Search The Line of Best Fit
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Lust for youth portrait

Lust For Youth - Broadcast, Glasgow 23/09/14

24 September 2014, 11:12 | Written by Andrew Hannah

The break in the clouds has disappeared, someone’s rolled the stone back over the cave opening, and the blinds have been closed over once more.

That’s the feeling I have in the wake of seeing Hannes Norrvide’s Lust For Youth play a show in support of their new album International. On reviewing the Swedes’ third record, I professed it was a signal that the band were emerging into the sunshine, slowly but surely...yet tonight, with the three-piece bathed in darkroom-red light for the whole set it felt like Norrvide was retreating back into the shadows.

The “retreat” doesn’t signal defeat, or a sign that this show was anything but a brilliant performance from the cool Swedes – perhaps Norrvide just doesn’t fancy brightness (literally or metaphorically) in his music. After being surprised by how upfront his vocals were on International, tonight it sounds once again like Norrvide is singing from next door; the voice is buried low in the mix, drenched in reverb so that his sing-yelp appears to match the way he sways across the stage, hand occasionally on hip in a show of casual insouciance. It means tracks like the morbid “Chasing the Light” (from the 12” of the same name), with its agitated Depeche Mode-esque beat, becomes the focus alongside “Breaking Silence”, from A Perfect View, whose sadness seems amplified in the dank basement of Broadcast. Remember, this is a band, after all, that took the title “Ecstasy” and somehow bled all the colour and euphoria from it to create a dark, foreboding new wave song.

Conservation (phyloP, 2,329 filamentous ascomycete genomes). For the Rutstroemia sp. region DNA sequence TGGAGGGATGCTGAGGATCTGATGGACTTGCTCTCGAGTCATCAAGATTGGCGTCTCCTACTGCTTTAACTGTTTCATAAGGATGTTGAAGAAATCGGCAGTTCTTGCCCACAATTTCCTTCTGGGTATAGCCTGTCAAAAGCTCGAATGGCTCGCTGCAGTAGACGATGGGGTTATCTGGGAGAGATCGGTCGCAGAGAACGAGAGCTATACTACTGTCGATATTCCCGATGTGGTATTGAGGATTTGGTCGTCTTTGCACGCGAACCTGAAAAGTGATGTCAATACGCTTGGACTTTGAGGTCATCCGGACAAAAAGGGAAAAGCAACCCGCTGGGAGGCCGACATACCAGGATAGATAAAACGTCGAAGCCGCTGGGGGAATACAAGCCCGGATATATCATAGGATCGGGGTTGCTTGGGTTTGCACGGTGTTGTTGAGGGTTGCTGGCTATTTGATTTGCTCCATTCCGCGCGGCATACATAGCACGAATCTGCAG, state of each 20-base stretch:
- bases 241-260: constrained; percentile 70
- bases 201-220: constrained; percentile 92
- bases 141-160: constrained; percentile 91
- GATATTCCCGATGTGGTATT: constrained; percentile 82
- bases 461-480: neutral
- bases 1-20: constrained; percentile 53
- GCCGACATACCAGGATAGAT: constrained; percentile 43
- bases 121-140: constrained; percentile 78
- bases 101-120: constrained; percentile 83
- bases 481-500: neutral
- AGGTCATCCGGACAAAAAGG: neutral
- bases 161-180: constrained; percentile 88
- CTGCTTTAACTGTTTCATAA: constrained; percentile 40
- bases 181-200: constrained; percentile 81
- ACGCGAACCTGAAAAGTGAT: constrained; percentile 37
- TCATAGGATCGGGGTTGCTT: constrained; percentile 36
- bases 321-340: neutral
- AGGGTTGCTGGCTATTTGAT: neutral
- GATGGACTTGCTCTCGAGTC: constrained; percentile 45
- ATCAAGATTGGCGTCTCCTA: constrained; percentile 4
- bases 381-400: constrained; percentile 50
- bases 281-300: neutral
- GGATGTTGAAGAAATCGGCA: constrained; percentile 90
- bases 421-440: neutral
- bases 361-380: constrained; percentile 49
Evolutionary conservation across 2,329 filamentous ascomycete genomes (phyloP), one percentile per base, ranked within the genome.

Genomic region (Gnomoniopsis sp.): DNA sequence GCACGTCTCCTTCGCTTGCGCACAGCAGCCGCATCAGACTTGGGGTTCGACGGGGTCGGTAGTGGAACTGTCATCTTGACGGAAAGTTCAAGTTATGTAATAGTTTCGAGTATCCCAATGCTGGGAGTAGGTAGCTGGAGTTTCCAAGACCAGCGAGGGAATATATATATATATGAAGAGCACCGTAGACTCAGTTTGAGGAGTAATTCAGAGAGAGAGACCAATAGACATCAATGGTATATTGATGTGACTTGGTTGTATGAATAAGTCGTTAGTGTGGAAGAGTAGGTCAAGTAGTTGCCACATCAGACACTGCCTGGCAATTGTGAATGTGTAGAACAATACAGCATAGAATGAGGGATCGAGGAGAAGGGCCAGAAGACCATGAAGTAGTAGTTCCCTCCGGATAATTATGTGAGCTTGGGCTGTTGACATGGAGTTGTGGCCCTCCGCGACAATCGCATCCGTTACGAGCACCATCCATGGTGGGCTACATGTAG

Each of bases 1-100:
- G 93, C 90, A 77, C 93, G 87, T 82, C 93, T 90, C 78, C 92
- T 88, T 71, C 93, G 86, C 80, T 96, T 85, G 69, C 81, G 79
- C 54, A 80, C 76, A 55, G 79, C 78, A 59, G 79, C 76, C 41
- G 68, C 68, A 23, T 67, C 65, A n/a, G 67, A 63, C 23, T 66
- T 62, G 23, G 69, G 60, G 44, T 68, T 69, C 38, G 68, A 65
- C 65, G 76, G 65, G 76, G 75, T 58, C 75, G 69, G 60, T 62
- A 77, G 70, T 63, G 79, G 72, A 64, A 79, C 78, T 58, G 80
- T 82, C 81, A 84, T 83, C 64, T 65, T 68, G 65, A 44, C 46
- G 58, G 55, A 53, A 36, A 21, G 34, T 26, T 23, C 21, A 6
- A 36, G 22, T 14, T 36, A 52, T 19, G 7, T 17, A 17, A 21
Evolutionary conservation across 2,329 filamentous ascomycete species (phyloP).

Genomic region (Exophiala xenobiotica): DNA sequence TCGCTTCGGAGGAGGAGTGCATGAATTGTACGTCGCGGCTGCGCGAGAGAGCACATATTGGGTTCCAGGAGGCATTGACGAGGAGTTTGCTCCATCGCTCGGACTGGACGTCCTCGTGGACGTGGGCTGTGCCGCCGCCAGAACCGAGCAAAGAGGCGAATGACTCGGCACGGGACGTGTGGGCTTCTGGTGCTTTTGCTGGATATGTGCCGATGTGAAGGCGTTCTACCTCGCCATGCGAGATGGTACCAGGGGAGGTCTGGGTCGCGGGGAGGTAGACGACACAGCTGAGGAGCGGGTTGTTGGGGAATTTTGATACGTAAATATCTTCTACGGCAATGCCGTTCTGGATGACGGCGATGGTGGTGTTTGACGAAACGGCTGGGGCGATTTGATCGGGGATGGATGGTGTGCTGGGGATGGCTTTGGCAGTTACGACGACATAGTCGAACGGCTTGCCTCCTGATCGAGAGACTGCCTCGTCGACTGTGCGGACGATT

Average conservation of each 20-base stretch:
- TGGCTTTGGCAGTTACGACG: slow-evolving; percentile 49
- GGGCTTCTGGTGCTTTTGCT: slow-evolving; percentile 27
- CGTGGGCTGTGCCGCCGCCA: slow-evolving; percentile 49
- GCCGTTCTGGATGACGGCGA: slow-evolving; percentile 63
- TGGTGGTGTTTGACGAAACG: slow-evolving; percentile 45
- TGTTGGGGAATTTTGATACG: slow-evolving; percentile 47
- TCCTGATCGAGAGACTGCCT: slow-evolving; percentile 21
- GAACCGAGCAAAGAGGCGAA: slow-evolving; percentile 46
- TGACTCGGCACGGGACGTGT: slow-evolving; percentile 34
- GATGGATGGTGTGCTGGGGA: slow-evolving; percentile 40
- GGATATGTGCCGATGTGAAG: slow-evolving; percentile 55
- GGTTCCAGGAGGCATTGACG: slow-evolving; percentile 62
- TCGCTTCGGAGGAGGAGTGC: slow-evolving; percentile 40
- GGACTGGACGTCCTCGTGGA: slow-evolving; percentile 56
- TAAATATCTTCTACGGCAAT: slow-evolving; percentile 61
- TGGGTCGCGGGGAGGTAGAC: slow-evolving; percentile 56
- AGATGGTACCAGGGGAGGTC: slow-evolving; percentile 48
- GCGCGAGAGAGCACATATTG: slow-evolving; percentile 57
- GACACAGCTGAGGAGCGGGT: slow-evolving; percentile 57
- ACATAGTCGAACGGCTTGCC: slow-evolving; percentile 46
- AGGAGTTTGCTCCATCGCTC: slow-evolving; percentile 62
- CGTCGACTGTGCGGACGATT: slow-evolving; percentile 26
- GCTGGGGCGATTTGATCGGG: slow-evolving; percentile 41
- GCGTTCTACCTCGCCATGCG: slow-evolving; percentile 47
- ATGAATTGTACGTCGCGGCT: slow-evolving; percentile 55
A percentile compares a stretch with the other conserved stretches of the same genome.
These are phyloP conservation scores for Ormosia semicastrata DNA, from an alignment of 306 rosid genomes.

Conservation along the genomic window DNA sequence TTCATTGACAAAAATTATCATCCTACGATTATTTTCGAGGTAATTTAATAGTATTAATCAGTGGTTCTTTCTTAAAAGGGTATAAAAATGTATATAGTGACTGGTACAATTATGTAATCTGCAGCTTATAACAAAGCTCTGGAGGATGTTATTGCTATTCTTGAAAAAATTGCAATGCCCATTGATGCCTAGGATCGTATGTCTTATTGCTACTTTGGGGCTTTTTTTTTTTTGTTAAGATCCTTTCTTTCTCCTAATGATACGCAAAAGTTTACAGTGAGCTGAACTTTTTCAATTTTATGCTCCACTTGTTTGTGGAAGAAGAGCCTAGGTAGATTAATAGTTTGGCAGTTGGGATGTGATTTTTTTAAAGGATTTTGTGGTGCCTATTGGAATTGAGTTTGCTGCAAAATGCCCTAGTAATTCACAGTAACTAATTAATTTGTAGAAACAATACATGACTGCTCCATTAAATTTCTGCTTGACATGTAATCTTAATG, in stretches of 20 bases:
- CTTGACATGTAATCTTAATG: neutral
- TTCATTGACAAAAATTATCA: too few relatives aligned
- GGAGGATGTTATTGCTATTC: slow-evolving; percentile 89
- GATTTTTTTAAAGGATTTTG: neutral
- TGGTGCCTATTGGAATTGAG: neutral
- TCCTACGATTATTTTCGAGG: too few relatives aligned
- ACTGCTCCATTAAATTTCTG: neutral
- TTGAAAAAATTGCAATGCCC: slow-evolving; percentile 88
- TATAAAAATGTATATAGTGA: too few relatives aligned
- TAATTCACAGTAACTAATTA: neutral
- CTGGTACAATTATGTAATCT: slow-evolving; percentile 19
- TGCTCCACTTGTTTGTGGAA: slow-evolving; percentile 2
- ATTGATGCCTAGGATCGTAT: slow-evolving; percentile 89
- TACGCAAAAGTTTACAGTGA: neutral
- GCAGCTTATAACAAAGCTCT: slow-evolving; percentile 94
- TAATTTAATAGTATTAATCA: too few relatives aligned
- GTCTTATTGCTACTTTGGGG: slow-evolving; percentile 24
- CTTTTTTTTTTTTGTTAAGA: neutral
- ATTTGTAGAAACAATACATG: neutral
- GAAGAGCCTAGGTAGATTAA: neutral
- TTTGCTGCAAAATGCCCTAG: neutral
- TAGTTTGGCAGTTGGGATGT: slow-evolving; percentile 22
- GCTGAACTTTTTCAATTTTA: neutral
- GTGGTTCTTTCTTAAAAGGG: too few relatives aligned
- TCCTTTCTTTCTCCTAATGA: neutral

That trick is pulled again by Norrvide with songs from International; “New Boys”, the most gloriously poppy moment on that album, is inverted to become a darkwave dirge with only fleeting glimpses of sunlight being caught during the wonderful chorus, the chiming “Illume” seems transformed and muscular, replacing the tropical synths with something less colourful and more akin to icy Gothic, while the glorious “Epoetin Alfa” remains just that, but it perhaps echoes just that little bit more, not quite as clean as found on record. The influence of Loke Rahbek and Malthe Fisher can’t be discounted here, Norrvide’s band mates providing a brilliant guitar and synth backing to his disconnected stage presence.

I think, though, the bleakness suits Lust For Youth; they never come across as morose (serious, very much so) and they appear to be attempting to strike a balance between shimmering light and sumptuous, heavy shade. Tonight was more of a glimpse into a tempting darkness, and in time we’ll discover there’s a way out of the black. For now, embrace it.

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